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Letter: Don’t cut down forests for solar panels

I am a retired professor in mechanical and aerospace engineering at N.C. State University. I have been a proponent of solar energy for over 40 years. In 1980-81, I designed and built the N.C. State University Solar House for research and educational purposes. Thousands of North Carolinians have had the opportunity to go through the house and learn about the magic of solar energy. It can be used to provide some heat for our homes, to heat domestic hot water and to provide some electricity. I think that’s great.

However, as we strive to incorporate more solar into our lives, we have to be ever mindful of the possible side effects of our actions. We see this often in the medicines that we take. For example, if we have to cut down a forest to make room for solar panels to generate green electricity, we may inadvertently make the global warming problem worse because trees are a major absorber of carbon dioxide — which is considered to be a major contributor to the global warming problem. So, in our enthusiasm to use solar panels to reduce this global warming problem, our actions (cutting down the trees in a forest) may in actuality be making the problem worse. This is a prime example of “The Law of Unintended Consequences.”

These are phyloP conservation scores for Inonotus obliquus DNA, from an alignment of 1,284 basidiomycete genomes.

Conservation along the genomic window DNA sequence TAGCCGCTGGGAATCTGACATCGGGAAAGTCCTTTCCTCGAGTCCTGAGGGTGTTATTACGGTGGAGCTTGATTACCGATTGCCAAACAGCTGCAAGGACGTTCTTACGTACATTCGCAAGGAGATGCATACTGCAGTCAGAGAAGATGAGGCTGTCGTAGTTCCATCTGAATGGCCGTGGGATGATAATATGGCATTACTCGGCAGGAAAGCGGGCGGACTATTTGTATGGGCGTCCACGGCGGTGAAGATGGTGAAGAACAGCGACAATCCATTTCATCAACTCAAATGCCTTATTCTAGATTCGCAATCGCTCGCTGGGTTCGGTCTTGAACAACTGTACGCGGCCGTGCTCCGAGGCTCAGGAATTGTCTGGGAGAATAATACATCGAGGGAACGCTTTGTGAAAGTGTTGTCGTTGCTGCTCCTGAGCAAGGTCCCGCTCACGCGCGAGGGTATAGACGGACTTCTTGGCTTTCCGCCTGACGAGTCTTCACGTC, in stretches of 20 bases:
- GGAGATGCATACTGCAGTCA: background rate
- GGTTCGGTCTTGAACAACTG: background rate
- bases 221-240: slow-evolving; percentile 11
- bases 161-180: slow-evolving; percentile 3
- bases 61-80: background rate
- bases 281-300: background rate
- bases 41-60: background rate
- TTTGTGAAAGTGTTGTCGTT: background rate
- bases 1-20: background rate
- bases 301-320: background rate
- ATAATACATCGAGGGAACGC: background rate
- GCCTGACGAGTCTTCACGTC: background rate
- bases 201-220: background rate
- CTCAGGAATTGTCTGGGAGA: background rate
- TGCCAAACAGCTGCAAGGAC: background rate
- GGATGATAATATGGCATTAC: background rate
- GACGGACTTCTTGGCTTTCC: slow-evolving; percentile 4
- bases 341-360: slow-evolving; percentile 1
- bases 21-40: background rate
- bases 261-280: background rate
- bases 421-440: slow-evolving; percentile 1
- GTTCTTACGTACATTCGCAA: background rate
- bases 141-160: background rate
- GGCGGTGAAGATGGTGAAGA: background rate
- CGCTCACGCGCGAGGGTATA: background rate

Placing the solar panels on the roofs of buildings may be an environmentally wiser option.

— Herbert M. Eckerlin

Raleigh

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